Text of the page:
Quick thinking and first aid training of employees at UAP, a specialist in locks and hardware based in Whitefield, Manchester, England, saved the life of maintenance man Dirk Charnock. It’s a great example of how to train your employees to be prepared for emergency situations, including having a defibrillator on hand and knowing how to use it.

The 74-year-old from Radcliffe had stayed a few minutes late at work at the request of operations director Wendy Rushton when he collapsed with a cardiac arrest. The UAP team sprung into action, calling an ambulance, putting Charnock, in the recovery position and calling on Julie Greenhalgh and Lyndsey Smyth to help with first aid, as Rushton deployed the company’s emergency defibrillator.

Julie Greenhalgh (left) and Lyndsey Smyth, first aiders at UAP Limited

“I had familiarized myself with the defibrillator when it was first installed, but none of us have ever used it. Everything happened so quickly that we just worked together to help Dirk and, as soon as I connected the battery into the defibrillator unit, it gave me very clear instructions on what I needed to do,” Rushton explained.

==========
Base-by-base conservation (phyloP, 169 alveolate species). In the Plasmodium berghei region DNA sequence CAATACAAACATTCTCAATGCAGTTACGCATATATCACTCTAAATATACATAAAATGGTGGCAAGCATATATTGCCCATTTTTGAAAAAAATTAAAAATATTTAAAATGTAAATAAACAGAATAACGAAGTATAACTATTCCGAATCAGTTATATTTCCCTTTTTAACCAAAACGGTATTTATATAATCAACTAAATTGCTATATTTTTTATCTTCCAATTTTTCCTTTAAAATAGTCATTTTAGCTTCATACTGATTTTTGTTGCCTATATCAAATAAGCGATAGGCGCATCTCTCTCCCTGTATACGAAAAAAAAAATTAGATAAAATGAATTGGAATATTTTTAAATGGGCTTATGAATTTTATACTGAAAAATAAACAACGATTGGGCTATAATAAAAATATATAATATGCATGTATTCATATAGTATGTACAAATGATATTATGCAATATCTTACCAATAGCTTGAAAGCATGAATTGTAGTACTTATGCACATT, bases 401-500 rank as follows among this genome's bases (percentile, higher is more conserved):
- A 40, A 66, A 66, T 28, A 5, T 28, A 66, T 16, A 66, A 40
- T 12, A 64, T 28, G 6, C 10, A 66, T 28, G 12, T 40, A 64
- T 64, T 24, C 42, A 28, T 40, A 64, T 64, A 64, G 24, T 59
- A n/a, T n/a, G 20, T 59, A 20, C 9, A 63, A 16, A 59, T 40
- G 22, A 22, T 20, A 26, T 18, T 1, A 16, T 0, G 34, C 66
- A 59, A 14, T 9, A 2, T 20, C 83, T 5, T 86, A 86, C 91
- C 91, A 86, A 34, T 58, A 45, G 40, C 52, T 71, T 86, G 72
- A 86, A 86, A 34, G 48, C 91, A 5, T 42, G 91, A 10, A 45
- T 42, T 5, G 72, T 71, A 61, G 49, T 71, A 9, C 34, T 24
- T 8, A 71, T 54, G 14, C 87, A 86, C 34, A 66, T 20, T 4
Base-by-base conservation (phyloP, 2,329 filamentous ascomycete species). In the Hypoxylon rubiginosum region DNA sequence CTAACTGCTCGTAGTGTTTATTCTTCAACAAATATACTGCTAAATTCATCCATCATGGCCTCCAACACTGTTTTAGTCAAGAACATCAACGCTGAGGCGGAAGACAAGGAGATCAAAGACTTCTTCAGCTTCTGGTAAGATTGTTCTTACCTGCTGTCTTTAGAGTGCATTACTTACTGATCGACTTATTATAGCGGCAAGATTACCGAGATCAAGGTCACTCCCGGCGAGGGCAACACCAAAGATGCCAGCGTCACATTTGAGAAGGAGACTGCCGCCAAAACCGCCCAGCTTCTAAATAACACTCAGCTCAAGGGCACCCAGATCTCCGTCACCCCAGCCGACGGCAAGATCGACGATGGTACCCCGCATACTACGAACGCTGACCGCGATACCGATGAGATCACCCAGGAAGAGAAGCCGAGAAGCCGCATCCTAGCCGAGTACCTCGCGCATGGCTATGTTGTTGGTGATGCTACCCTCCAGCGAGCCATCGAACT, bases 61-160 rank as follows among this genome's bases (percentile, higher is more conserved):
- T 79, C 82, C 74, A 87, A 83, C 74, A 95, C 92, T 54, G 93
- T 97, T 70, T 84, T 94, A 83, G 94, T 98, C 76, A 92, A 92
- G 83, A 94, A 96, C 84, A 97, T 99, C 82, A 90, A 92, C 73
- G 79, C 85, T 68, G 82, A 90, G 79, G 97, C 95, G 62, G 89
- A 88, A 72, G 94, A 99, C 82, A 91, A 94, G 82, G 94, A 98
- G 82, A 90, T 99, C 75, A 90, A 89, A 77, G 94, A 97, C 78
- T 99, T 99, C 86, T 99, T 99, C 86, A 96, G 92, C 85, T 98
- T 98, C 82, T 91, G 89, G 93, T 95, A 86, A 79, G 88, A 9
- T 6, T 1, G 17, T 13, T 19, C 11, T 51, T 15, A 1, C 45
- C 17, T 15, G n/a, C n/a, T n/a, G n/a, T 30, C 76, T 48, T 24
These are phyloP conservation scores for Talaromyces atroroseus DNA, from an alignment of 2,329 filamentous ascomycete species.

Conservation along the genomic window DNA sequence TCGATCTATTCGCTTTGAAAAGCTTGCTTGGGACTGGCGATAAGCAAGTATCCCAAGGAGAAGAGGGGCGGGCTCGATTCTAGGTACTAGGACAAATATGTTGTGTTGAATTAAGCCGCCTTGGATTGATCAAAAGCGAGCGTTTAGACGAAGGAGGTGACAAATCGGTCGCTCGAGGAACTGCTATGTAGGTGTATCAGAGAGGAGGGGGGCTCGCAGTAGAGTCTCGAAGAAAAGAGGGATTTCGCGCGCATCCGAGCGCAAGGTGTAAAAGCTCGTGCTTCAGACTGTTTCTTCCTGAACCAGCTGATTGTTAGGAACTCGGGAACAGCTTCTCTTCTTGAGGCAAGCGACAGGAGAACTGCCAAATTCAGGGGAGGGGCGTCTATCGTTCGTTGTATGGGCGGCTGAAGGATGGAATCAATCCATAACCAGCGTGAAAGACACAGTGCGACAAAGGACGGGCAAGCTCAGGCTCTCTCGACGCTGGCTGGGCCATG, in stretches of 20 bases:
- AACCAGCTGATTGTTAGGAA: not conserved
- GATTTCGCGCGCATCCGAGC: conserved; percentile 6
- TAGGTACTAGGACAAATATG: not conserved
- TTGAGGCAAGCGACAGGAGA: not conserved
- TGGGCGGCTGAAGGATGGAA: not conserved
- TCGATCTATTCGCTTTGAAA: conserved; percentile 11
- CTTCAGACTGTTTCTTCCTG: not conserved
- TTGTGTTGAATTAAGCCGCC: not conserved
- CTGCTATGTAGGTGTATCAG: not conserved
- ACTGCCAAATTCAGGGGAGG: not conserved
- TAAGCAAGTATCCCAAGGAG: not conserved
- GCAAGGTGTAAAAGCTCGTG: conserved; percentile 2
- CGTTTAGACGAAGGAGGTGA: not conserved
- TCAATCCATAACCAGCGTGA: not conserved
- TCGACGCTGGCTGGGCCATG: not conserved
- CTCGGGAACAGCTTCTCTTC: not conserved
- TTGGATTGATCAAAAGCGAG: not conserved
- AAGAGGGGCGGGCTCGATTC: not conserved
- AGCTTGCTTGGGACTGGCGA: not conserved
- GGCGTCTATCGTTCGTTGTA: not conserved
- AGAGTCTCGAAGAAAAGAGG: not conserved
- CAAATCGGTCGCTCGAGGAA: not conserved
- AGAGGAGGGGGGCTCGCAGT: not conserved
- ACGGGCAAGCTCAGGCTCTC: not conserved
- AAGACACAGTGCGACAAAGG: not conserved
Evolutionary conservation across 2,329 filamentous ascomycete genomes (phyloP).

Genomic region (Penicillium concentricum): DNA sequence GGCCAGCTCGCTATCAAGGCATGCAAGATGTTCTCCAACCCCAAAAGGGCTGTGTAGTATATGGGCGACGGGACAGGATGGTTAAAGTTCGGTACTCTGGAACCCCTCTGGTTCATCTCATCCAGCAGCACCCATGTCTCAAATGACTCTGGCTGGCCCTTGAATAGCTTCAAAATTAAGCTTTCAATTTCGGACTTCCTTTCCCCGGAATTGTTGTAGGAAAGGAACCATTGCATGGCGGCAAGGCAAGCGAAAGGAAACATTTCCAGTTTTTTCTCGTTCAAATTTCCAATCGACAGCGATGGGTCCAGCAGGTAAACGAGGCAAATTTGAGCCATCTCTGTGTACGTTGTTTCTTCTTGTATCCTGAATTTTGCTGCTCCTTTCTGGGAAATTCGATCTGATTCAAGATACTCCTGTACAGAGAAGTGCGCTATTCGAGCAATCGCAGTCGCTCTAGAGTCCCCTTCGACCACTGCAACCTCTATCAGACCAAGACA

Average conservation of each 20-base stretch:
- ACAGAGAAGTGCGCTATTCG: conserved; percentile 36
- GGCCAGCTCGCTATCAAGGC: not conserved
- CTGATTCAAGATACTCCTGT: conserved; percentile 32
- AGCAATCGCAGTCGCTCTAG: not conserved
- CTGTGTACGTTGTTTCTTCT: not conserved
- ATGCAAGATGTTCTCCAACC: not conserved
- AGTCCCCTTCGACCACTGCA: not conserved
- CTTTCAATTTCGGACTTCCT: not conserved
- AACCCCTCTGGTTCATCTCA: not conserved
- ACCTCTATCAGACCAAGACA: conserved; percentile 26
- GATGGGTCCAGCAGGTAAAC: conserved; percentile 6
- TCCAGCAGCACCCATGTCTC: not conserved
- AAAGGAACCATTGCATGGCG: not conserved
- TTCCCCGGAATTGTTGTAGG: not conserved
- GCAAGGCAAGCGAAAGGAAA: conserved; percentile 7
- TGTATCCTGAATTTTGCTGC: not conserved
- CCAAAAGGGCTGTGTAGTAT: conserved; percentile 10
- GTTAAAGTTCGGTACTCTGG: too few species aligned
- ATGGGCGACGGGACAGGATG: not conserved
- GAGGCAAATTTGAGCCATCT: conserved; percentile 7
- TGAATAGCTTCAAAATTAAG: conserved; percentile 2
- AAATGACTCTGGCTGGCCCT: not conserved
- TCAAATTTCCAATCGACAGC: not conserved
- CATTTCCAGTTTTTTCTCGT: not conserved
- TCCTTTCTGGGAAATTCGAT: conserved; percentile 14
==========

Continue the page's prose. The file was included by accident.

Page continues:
Warehouse supervisor Greenhalgh did chest compressions, while sales administrator Smyth gave Charnock, mouth-to-mouth resuscitation. The defibrillator gave the team clear instructions when to stand clear so that Charnock,’s heart could be shocked and informed them when his heart had restarted.

The ambulance arrived 20 minutes after chief executive, David Jennings, first raised the alarm, and the paramedics praised the UAP team for saving Charnock’s life with their first aid skills and rapid response.

Charnock is now recovering in North Manchester General Hospital and his wife, Kay, has been into UAP’s offices to thank her husband’s colleagues for saving his life.

“I trained as a nurse before joining UAP and I am one of seven first aiders on site but I never expected to have to use those skills to save someone’s life in the office. Dirk had been scheduled to go home a few minutes earlier and, if he’d left on time and had the cardiac arrest in the car or at home, it’s unlikely he would have pulled through. We are all relieved to know he’s now doing well in hospital,” Smyth said.

UAP installed the defibrillator at the company’s offices a year ago but have never used the device before. The company is now urging other businesses to have a defibrillator available and ensure first aid skills are up to date.

“Without the defibrillator and the swift actions of his colleagues, Dirk would not have made it, which is a very sobering thought for us all. We are very proud of the way the team responded in an emergency and wish Dirk a speedy recovery,” Rushton added.

For more on training employees on safety procedures, read this recent article on the subject.

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